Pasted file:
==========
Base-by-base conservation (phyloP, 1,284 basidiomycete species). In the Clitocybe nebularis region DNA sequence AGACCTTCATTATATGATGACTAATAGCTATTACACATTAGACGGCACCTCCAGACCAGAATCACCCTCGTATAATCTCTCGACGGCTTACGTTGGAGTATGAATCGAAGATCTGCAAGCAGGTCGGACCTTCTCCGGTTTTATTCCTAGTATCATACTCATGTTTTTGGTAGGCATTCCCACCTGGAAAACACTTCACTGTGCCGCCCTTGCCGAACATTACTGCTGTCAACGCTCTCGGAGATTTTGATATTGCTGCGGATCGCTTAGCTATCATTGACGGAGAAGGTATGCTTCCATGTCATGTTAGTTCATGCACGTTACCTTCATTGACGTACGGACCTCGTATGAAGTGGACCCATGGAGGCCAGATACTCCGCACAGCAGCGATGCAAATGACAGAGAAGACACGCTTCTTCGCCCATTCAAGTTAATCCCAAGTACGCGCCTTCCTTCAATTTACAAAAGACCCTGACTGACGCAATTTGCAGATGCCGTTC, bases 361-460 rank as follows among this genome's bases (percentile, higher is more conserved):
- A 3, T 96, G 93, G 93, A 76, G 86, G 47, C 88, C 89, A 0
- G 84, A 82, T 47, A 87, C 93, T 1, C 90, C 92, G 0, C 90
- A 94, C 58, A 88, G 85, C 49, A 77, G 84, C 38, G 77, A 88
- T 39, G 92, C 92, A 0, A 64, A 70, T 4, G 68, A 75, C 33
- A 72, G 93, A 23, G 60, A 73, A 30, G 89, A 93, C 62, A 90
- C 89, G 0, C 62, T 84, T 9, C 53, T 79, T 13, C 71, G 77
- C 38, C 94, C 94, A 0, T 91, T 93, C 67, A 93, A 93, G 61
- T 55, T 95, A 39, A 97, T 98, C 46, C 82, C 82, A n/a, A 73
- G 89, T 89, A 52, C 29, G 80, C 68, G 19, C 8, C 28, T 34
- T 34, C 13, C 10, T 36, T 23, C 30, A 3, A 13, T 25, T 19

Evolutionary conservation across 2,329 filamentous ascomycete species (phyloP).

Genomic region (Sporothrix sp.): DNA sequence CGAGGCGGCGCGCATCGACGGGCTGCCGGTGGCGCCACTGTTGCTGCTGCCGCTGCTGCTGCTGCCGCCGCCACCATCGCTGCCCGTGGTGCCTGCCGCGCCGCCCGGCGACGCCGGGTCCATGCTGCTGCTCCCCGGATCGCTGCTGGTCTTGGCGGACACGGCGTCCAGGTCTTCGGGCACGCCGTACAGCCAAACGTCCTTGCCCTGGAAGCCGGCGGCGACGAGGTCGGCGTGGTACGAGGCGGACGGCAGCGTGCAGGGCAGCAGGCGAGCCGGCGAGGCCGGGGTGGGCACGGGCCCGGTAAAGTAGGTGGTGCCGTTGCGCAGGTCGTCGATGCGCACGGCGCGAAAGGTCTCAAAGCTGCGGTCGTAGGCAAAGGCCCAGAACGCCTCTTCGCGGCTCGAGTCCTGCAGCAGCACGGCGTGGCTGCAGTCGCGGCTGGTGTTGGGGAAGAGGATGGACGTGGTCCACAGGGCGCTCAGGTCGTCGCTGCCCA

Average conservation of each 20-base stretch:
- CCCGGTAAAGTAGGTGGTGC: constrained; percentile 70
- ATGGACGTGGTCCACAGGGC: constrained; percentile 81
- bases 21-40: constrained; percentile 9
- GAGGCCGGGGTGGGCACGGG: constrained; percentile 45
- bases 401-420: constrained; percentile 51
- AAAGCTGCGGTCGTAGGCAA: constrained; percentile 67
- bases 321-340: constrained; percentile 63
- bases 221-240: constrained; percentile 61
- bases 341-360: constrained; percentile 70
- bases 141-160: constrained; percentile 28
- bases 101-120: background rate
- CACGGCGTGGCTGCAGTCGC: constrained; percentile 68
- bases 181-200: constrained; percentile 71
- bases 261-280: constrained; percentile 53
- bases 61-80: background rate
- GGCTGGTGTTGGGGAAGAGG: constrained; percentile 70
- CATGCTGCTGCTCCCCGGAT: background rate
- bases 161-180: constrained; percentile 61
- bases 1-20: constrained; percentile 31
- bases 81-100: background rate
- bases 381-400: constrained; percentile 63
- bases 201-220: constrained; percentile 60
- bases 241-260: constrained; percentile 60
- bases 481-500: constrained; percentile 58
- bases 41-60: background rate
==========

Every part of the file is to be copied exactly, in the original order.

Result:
Base-by-base conservation (phyloP, 1,284 basidiomycete species). In the Clitocybe nebularis region DNA sequence AGACCTTCATTATATGATGACTAATAGCTATTACACATTAGACGGCACCTCCAGACCAGAATCACCCTCGTATAATCTCTCGACGGCTTACGTTGGAGTATGAATCGAAGATCTGCAAGCAGGTCGGACCTTCTCCGGTTTTATTCCTAGTATCATACTCATGTTTTTGGTAGGCATTCCCACCTGGAAAACACTTCACTGTGCCGCCCTTGCCGAACATTACTGCTGTCAACGCTCTCGGAGATTTTGATATTGCTGCGGATCGCTTAGCTATCATTGACGGAGAAGGTATGCTTCCATGTCATGTTAGTTCATGCACGTTACCTTCATTGACGTACGGACCTCGTATGAAGTGGACCCATGGAGGCCAGATACTCCGCACAGCAGCGATGCAAATGACAGAGAAGACACGCTTCTTCGCCCATTCAAGTTAATCCCAAGTACGCGCCTTCCTTCAATTTACAAAAGACCCTGACTGACGCAATTTGCAGATGCCGTTC, bases 361-460 rank as follows among this genome's bases (percentile, higher is more conserved):
- A 3, T 96, G 93, G 93, A 76, G 86, G 47, C 88, C 89, A 0
- G 84, A 82, T 47, A 87, C 93, T 1, C 90, C 92, G 0, C 90
- A 94, C 58, A 88, G 85, C 49, A 77, G 84, C 38, G 77, A 88
- T 39, G 92, C 92, A 0, A 64, A 70, T 4, G 68, A 75, C 33
- A 72, G 93, A 23, G 60, A 73, A 30, G 89, A 93, C 62, A 90
- C 89, G 0, C 62, T 84, T 9, C 53, T 79, T 13, C 71, G 77
- C 38, C 94, C 94, A 0, T 91, T 93, C 67, A 93, A 93, G 61
- T 55, T 95, A 39, A 97, T 98, C 46, C 82, C 82, A n/a, A 73
- G 89, T 89, A 52, C 29, G 80, C 68, G 19, C 8, C 28, T 34
- T 34, C 13, C 10, T 36, T 23, C 30, A 3, A 13, T 25, T 19

Evolutionary conservation across 2,329 filamentous ascomycete species (phyloP).

Genomic region (Sporothrix sp.): DNA sequence CGAGGCGGCGCGCATCGACGGGCTGCCGGTGGCGCCACTGTTGCTGCTGCCGCTGCTGCTGCTGCCGCCGCCACCATCGCTGCCCGTGGTGCCTGCCGCGCCGCCCGGCGACGCCGGGTCCATGCTGCTGCTCCCCGGATCGCTGCTGGTCTTGGCGGACACGGCGTCCAGGTCTTCGGGCACGCCGTACAGCCAAACGTCCTTGCCCTGGAAGCCGGCGGCGACGAGGTCGGCGTGGTACGAGGCGGACGGCAGCGTGCAGGGCAGCAGGCGAGCCGGCGAGGCCGGGGTGGGCACGGGCCCGGTAAAGTAGGTGGTGCCGTTGCGCAGGTCGTCGATGCGCACGGCGCGAAAGGTCTCAAAGCTGCGGTCGTAGGCAAAGGCCCAGAACGCCTCTTCGCGGCTCGAGTCCTGCAGCAGCACGGCGTGGCTGCAGTCGCGGCTGGTGTTGGGGAAGAGGATGGACGTGGTCCACAGGGCGCTCAGGTCGTCGCTGCCCA

Average conservation of each 20-base stretch:
- CCCGGTAAAGTAGGTGGTGC: constrained; percentile 70
- ATGGACGTGGTCCACAGGGC: constrained; percentile 81
- bases 21-40: constrained; percentile 9
- GAGGCCGGGGTGGGCACGGG: constrained; percentile 45
- bases 401-420: constrained; percentile 51
- AAAGCTGCGGTCGTAGGCAA: constrained; percentile 67
- bases 321-340: constrained; percentile 63
- bases 221-240: constrained; percentile 61
- bases 341-360: constrained; percentile 70
- bases 141-160: constrained; percentile 28
- bases 101-120: background rate
- CACGGCGTGGCTGCAGTCGC: constrained; percentile 68
- bases 181-200: constrained; percentile 71
- bases 261-280: constrained; percentile 53
- bases 61-80: background rate
- GGCTGGTGTTGGGGAAGAGG: constrained; percentile 70
- CATGCTGCTGCTCCCCGGAT: background rate
- bases 161-180: constrained; percentile 61
- bases 1-20: constrained; percentile 31
- bases 81-100: background rate
- bases 381-400: constrained; percentile 63
- bases 201-220: constrained; percentile 60
- bases 241-260: constrained; percentile 60
- bases 481-500: constrained; percentile 58
- bases 41-60: background rate